Concussions - Athletic Trainers, Directors, and Coaches

Basic Concussion Protocols for Athletic Trainers and Coaches

What happens if a player appears concussed?

An athlete with a suspected concussion must be taken out of play immediately (per Florida legislation) and cannot return until they have obtained a written medical clearance from a neurologist or a physician trained in the management of concussions.

During the time between sustaining the concussion and seeing the doctor, it is advised that the athlete rest as much as possible, both physically and mentally.

Once the player is asymptomatic (which means symptoms have disappeared), the player's physician will advise them to begin a "Gradual Return to Play" process.

How do I tell if a player has sustained a concussion?

Read our concussion signs and symptoms in our FAQ to familiarize yourself with the signs and symptoms of a concussion.

How does Gradual Return to Play (GRTP) work?

A player will provide a GRTP form from their doctor, outlining permissible athletic activities.

When a physician has cleared an athlete, the athlete cannot immediately return to full-contact. Instead, a Gradual Return to Play (GRTP) checklist is implemented.

GRTP allows the player - in incremental daily steps - to re-acclimate their brain to exercise and expenditure in a safe and controlled manner.

It is important that the athlete show no signs or symptoms such as dizziness, headache, or nausea during the GRTP process; if so, the athlete must report this to their athletic trainer and return to their concussion physician for further evaluation. However, if the athlete successfully passes the GRTP checklist with no symptoms, they can return to full contact.

What is the injury reporting system, and how does it affect me?

Our concussion program tracks all sports-related, high school concussion injuries with Miami-Dade County Public Schools for research and evaluation. If a player is injured in the course of their athletic activities, their respective MDCPS athletic trainer is required to report this concussion to our program through our online injury surveillance form. Click for our injury reporting flowchart.

Reporting takes approximately 5 minutes.

Submit Report

Classroom Education

Our 15-minute video - produced in partnership with Sports Legacy Institute (now Concussion Legacy Foundation) - explains the health dangers of concussions and what teammates can do to stay safe during play or practice:

No ATC's in your school district?

Our flowchart has been designed to assist school districts or counties who do not have athletic trainers for their leagues. This framework can be used to create a working concussion safety model in your area.

Six Steps to Play Safe - Our concussion management model with Miami-Dade County high schools

The Six Steps are a standardized order of activities for coaches, trainers, and medical professionals to use with players 13 years and older. This model is used by Miami-Dade County public high schools and ensures all athletes get baseline tested prior to play, and that all future injuries are managed to maximize the player's safety and improve recovery.

1Pre-season baseline

ImPACT Test

Prior to play, a coach or ATC administers each of the following tests to set a baseline for the athlete:

  1. ImPACT: The Immediate Post-Concussion Assessment and Cognitive Test is a 45-minute computer-based test. The test measures verbal and visual memory and reaction times. The athlete's initial test becomes the comparison by which that athlete's future ImPACT tests are checked against.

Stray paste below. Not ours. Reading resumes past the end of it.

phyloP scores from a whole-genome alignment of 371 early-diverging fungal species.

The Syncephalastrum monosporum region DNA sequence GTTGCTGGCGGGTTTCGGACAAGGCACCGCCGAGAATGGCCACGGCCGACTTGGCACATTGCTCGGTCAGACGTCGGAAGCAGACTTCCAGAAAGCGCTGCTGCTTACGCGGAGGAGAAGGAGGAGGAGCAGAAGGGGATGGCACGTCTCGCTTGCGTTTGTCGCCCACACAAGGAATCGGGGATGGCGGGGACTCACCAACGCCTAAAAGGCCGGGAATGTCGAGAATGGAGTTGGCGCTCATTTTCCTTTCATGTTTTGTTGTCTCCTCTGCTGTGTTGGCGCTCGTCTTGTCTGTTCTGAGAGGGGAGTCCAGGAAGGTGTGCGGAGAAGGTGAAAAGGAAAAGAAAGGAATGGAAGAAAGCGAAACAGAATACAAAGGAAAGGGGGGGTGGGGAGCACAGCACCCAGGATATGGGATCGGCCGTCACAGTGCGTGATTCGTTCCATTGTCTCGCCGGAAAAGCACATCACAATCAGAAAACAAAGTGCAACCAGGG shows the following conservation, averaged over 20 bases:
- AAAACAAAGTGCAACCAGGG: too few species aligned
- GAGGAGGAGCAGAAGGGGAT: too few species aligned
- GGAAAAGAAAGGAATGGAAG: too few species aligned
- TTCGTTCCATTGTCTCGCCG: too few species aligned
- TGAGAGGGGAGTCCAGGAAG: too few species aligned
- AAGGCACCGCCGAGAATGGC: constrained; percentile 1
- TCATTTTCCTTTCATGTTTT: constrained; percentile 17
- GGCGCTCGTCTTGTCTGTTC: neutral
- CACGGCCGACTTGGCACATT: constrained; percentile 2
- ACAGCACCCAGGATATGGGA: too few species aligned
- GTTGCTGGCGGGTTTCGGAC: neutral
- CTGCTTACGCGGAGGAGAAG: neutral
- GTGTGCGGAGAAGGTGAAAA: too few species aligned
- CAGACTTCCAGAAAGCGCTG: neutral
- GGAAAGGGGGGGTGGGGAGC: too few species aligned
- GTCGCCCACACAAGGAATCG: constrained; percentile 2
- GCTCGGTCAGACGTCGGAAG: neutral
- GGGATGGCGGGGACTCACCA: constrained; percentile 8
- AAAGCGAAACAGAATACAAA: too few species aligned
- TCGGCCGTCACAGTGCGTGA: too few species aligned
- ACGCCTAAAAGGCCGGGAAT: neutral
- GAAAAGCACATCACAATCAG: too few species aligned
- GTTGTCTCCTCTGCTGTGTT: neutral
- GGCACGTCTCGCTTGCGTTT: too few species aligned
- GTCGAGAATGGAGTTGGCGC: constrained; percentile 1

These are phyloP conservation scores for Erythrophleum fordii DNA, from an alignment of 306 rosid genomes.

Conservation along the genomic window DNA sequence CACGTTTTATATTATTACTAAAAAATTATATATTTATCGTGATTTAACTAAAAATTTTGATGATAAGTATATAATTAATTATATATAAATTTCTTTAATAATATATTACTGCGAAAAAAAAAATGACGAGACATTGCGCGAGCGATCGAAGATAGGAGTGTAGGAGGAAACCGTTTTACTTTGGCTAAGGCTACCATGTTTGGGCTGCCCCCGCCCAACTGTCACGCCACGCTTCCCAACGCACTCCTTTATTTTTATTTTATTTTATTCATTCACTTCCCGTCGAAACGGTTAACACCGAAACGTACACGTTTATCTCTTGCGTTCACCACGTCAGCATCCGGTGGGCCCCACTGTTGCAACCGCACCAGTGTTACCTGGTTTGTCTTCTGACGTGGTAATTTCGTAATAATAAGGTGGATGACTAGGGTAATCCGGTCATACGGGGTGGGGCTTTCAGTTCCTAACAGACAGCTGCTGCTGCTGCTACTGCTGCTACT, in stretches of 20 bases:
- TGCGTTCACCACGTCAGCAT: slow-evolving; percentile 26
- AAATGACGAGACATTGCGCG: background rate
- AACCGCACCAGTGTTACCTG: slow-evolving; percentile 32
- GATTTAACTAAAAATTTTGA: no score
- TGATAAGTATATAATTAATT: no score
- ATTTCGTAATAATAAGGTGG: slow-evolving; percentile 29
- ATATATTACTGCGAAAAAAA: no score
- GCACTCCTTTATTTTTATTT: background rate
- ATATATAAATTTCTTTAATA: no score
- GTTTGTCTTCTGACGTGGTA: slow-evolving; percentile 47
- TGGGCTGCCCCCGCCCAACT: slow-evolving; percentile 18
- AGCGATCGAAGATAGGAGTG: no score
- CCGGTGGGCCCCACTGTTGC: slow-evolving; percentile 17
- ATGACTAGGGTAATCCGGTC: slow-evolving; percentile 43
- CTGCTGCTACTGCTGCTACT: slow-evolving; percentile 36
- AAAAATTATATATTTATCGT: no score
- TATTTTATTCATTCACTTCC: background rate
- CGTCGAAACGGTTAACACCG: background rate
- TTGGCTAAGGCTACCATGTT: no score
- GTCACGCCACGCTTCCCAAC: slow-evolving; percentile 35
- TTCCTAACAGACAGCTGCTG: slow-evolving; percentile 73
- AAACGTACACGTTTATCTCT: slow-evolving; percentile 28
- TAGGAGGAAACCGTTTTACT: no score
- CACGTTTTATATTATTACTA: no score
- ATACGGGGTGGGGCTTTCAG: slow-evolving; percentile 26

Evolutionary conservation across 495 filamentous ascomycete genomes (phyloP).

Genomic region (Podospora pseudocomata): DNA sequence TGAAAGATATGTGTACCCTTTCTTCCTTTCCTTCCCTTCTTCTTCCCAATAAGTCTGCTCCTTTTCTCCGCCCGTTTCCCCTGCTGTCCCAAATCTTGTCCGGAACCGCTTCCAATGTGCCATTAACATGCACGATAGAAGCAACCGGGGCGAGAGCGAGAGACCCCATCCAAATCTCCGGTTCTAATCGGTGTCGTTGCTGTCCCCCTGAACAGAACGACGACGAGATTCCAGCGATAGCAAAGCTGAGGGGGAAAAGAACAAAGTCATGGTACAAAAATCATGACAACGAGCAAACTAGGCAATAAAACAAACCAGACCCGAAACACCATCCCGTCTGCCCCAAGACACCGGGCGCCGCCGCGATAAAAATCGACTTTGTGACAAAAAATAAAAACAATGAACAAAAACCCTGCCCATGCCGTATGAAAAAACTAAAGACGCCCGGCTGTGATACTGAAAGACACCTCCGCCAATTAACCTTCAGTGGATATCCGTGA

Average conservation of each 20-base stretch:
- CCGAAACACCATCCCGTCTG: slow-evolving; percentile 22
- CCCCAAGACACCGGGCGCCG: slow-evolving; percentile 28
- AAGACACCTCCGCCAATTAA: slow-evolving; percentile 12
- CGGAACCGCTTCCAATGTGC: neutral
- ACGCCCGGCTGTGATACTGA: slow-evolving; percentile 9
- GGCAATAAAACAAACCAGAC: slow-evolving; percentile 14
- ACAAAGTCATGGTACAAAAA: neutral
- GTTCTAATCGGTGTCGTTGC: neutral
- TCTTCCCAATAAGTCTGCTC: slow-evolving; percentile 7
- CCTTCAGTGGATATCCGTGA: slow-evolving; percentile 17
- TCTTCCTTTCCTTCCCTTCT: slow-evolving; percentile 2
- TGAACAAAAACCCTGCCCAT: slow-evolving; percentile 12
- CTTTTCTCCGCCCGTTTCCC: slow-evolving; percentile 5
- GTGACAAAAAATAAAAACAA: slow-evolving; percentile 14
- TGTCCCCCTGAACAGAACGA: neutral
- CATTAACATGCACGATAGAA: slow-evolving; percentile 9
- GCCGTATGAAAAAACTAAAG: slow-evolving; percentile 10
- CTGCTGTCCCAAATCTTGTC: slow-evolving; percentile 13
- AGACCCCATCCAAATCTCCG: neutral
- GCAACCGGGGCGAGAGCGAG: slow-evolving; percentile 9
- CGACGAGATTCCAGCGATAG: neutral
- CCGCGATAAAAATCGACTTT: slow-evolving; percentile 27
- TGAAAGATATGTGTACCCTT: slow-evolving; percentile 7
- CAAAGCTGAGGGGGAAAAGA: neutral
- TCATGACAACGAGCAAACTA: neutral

2. King-Devick: This 5-minute sideline screening test is tablet-based and measures eye movement and neurological functions. Like ImPACT, the initial King-Devick test is used for comparison when the athlete is retested following a possible concussion.

These tests are administered before the season for athletes that play contact sports who are 13 years of age or older.

2Sideline Testing

King-Devick Test

When an athlete shows signs or symptoms of a concussion, they must immediately be removed from play and evaluated by a certified athletic trainer (ATC) with SCAT3 and/or King-Devick tests.

These sideline tests assist in determining if the player has actually received a concussion and thus should be removed from play.

3ImPACT Re-Test

ImPACT Test

Within 24 to 72 hours following the injury, ATCs are advised to re-test the concussed player with ImPACT once again.

Miami-Dade County Public School ATCs - who work directly with our concussion program - then send the ImPACT test scores to our program for evaluation, and advise the player's parents to make an appointment with our concussion clinic.

4Clinic Followup

028

As soon as possible, parents of a concussed athlete should make an appointment for their child or teen athlete to visit our concussion clinic for the following tests, evaluations, and recommendations:

  • Neurological evaluation & concussion education
  • Vestibular evaluation
  • Neuropsychological assessment
  • Review of ImPACT scores by a Credentialed ImPACT Consultant (CIC)
  • Recommendations for return to play (GRTP, RTP) and return to learn (school accommodations)

5Return To Play

grtp

Once the athlete is completely free of symptoms and has been evaluated and examined by a physician to be asymptomatic, said physician will clear the player to begin the Gradual Return to Play (GRTP) protocol.

If the player remains symptom free following GRTP, they may return to full contact play once medically cleared (in writing) by a physician.

6Injury surveillance

Once the athlete has returned to full-contact activities, the athletic trainer will submit a concussion injury report through our site. Please note this form is for Miami-Dade County schools' ATCs only.

Submit Report